According to Kneale, the inspiration for the story came from watching news footage of the Notting Hill race riots in the late Fifties. But it is the sense of the underground as some kind of portal to the underworld which haunts my memories of this creepy classic.

Since then, umpteen movies, including 28 Weeks Later, have capitalised upon the unsettling potential of the tube, a brooding labyrinth which has come to embody the morbid subtextual groanings of horror's repressed psyche. . .

[It’s at Tottenham Court Road station in John Landis’ An American Werewolf in London] that an unsuspecting passenger is stalked and ravaged by the eponymous beastie, providing one of the most memorable sequences in a film which trades heavily on the frighteningly funny disjunct between quaint English locations (Yorkshire pubs; West End porno cinemas; Tower Bridge; even London Zoo) and lycanthropic fantasy.

It’s significant that the long-awaited sequel An American Werewolf in Paris proved to be a total flop, mainly, I think, because once you cross the English channel, who cares whether there's a monster on the prowl? Over in Europe, anything goes; it’s only here in uptight Britain that the magic formula of horror and humbug really makes sense. . .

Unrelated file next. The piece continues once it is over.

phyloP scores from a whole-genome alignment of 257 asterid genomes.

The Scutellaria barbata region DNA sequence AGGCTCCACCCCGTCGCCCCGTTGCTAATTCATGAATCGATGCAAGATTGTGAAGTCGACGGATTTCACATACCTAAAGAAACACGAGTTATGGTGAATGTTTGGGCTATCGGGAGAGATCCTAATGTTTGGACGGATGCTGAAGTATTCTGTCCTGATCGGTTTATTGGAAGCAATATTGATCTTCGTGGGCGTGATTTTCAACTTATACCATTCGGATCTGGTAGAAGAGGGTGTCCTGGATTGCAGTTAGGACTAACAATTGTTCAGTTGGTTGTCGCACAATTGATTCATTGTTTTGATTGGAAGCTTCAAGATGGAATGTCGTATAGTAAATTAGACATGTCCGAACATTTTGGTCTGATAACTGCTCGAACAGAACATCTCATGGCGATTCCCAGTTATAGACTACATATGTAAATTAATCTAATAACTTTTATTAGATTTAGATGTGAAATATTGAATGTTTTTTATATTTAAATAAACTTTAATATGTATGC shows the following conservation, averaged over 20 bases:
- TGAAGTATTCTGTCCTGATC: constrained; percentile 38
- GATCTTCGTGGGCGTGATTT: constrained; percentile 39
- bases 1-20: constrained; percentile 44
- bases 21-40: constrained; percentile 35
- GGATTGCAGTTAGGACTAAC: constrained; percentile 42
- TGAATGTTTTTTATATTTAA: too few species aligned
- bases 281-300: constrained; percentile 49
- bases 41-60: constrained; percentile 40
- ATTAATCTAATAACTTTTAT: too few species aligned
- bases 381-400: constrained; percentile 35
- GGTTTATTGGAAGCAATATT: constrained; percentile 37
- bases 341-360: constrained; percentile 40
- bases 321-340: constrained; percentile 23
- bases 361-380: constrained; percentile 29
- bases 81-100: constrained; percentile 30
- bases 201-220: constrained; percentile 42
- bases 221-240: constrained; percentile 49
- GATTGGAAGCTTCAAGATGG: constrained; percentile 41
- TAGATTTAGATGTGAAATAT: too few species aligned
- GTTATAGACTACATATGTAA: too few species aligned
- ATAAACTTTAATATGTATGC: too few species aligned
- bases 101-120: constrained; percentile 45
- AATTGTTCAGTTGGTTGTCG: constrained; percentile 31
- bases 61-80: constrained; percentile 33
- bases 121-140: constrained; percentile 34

In recent years, there has been an encouraging resurgence of dark-hearted, British-set fantasies which have acted as a cadaverous counterbalance to the endless diet of comfortably middle-class Hugh Grant staples. An adaptation of Alan Moore and David Lloyd’s terrifically seditious graphic novel V for Vendetta ran into unexpected controversy when its explosive, tube-bound finale chimed too closely with the real-life horrors of the 7 July bombings. The film’s release was postponed (officially for “other reasons”), but scenes of the Houses of Parliament being triumphantly detonated from below by a heroic latterday Guy Fawkes remained intact, alongside images of anarchists merrily swarming across Trafalgar Square.

One of the most impressive films of last year was Alfonso Cuaron's Children of Men, a gripping, dystopian nightmare adapted from a novel by PD James (via the legacy of Nigel Kneale) which posits a desolate vision of a near-future world in which human reproduction has become a dying art.

Beautifully filmed in battle-scarred, colour-drained hues by cinematographer Emmanuel Lubezki, Cuaron's apocalyptic vision of this grey and unpleasant land charts a grim map of Britain which includes haunting footage of the once-magnificent Battersea Power Station, and climaxes in a Hadean vision of Bexhill-on-Sea which most closely resembles war-torn Bosnia.